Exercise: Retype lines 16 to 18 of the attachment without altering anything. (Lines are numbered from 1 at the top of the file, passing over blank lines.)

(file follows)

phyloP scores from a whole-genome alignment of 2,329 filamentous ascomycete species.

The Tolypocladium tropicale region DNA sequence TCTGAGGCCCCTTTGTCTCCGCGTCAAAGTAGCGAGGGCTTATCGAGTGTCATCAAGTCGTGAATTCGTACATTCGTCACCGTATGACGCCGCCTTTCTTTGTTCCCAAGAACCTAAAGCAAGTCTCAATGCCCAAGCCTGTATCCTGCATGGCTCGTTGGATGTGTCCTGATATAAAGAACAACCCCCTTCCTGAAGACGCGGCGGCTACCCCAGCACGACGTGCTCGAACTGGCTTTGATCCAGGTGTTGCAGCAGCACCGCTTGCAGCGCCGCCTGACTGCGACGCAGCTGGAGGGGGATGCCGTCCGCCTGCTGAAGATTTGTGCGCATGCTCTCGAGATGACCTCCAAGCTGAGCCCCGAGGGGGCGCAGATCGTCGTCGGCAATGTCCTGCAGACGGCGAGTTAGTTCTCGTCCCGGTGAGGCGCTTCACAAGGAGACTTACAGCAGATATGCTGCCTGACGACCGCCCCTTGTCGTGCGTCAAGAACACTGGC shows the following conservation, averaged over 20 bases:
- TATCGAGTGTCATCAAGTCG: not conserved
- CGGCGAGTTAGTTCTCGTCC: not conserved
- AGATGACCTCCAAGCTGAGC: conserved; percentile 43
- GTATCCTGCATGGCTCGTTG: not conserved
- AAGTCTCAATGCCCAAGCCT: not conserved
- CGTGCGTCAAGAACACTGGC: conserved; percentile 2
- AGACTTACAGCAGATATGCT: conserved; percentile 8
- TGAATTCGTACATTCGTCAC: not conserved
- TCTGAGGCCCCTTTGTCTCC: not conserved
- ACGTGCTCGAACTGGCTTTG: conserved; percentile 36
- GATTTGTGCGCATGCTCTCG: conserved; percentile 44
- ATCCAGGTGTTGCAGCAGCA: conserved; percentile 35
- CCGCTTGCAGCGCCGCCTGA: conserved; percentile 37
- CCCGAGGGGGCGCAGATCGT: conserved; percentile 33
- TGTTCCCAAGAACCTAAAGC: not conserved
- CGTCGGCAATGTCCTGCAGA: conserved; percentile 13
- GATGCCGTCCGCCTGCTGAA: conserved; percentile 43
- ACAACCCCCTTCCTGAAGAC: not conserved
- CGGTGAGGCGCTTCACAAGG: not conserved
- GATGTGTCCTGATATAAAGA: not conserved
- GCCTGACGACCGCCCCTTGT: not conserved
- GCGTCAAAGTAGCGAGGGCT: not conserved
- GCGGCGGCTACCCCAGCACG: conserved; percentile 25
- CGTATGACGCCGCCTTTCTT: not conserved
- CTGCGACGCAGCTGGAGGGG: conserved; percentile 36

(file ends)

- CCCGAGGGGGCGCAGATCGT: conserved; percentile 33
- TGTTCCCAAGAACCTAAAGC: not conserved
- CGTCGGCAATGTCCTGCAGA: conserved; percentile 13